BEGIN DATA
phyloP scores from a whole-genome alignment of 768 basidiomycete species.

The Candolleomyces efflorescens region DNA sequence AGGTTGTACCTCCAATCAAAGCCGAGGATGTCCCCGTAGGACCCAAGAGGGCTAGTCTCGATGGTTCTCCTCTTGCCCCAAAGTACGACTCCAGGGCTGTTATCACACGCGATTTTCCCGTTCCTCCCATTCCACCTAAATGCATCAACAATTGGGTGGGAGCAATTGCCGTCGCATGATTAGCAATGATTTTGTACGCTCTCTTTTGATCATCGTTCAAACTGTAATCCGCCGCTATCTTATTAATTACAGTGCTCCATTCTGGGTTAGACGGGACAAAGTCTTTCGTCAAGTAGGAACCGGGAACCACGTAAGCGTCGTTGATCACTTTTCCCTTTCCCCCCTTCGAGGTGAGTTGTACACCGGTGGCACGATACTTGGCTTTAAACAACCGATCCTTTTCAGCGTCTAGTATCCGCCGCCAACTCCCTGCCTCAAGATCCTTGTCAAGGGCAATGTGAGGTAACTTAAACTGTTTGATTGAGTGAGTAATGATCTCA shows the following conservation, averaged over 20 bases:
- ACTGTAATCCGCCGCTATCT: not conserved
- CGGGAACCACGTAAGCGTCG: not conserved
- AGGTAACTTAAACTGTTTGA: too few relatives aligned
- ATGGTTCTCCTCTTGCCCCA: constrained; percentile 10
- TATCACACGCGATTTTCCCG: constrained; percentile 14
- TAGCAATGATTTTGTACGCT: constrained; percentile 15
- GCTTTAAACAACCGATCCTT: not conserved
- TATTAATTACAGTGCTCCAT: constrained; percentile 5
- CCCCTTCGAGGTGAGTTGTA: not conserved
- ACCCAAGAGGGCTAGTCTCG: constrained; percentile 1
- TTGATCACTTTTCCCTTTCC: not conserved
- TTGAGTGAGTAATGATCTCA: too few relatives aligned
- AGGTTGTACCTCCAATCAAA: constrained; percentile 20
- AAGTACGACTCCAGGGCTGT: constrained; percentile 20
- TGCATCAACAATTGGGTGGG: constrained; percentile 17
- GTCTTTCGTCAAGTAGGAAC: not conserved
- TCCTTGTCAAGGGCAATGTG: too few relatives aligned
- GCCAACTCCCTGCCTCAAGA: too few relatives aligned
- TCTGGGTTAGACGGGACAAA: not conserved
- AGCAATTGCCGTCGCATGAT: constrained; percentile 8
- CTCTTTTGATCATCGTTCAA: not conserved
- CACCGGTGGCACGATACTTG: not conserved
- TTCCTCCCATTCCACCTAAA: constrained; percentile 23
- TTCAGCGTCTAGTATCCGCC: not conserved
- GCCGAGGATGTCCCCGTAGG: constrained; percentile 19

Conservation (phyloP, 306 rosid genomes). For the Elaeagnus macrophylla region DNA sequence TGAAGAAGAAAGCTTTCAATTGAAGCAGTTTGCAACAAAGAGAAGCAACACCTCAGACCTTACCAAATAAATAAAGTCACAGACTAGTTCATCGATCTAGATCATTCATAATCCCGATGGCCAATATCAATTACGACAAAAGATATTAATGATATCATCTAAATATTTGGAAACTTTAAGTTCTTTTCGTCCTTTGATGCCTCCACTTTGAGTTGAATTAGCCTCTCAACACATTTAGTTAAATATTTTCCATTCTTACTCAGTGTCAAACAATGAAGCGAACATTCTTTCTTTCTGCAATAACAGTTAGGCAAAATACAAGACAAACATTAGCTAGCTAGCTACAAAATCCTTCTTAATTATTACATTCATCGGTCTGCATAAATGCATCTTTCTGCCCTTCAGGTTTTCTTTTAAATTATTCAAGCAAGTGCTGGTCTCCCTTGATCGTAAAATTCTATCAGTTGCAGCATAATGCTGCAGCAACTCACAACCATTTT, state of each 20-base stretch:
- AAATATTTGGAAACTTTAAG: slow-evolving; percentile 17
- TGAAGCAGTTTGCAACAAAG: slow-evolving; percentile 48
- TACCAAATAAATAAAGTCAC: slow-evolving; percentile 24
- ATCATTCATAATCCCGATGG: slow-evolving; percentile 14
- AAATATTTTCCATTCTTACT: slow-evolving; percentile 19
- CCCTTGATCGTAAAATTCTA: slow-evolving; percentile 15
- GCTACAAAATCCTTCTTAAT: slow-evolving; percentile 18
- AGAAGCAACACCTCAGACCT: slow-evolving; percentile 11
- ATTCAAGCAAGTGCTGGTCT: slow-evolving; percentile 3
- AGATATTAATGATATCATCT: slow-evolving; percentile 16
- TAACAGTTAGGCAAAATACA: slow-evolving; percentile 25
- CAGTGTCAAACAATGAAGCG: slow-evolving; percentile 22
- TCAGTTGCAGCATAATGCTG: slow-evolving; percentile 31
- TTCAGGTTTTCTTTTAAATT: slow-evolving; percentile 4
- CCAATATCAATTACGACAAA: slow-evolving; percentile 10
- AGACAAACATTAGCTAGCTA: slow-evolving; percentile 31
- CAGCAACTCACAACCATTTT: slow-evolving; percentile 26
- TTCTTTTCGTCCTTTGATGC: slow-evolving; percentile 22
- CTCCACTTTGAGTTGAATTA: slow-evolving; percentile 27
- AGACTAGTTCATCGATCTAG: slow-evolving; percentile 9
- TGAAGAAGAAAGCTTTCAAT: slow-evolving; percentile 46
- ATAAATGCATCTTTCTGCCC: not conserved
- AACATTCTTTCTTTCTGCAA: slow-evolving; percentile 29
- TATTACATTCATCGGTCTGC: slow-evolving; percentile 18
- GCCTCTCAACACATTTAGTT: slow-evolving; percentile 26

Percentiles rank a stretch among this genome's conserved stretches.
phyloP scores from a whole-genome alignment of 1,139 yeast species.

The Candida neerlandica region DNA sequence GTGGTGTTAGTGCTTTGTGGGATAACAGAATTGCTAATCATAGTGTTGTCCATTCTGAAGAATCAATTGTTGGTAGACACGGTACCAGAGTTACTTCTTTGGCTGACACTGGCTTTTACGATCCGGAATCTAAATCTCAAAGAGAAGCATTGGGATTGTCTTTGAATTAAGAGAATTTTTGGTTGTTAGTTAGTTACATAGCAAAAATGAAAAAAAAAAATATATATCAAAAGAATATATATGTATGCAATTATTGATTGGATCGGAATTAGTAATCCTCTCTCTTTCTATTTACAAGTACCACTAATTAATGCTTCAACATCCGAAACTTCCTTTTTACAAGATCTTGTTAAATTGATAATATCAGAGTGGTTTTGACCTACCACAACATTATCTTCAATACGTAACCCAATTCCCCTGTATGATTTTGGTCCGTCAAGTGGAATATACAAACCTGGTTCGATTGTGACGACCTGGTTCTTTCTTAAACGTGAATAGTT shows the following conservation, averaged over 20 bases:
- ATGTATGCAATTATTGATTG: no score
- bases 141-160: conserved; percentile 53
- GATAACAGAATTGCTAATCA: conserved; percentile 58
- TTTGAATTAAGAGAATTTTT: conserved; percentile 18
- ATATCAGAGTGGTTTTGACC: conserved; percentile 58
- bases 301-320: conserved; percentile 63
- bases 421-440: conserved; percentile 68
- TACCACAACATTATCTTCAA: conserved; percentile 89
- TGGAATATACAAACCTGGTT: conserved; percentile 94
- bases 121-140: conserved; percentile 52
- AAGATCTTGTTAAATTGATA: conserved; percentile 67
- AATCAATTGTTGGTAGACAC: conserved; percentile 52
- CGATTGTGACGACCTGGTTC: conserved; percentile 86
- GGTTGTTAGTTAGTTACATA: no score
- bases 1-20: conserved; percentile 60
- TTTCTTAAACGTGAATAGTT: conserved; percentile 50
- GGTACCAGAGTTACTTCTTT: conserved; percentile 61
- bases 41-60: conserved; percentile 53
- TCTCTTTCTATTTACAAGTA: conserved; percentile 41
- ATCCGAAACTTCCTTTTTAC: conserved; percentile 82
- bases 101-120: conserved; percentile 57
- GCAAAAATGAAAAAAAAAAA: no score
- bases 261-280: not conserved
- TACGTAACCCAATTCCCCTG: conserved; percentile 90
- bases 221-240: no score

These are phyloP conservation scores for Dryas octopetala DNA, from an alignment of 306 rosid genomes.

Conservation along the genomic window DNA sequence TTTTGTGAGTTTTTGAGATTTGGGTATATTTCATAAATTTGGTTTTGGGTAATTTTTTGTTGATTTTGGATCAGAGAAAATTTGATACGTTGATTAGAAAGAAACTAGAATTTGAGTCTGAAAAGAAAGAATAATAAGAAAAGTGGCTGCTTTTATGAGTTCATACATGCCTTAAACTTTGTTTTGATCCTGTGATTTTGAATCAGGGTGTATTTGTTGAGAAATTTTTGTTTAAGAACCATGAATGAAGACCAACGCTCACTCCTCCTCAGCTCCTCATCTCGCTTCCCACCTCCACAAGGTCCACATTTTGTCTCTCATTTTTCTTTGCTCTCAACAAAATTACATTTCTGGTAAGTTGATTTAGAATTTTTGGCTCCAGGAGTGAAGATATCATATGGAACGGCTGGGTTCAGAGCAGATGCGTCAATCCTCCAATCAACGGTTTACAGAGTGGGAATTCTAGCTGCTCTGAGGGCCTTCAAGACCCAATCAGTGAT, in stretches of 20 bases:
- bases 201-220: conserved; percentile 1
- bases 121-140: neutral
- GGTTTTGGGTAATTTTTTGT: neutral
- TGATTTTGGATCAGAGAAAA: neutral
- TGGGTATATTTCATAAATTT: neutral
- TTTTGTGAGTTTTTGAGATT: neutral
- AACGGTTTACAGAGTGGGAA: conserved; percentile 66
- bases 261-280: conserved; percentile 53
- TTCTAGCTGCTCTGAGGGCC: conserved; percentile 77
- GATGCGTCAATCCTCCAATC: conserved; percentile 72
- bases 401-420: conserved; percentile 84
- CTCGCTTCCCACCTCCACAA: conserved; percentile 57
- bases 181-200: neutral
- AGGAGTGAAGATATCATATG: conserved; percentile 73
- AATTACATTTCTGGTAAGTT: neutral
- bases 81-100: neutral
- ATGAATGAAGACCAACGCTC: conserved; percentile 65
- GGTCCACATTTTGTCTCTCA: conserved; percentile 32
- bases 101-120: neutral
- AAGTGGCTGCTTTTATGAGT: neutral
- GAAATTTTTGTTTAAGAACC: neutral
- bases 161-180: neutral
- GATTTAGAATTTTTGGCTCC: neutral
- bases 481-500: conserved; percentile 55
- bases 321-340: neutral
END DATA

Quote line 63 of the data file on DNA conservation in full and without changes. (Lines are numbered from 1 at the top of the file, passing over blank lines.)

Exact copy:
- bases 421-440: conserved; percentile 68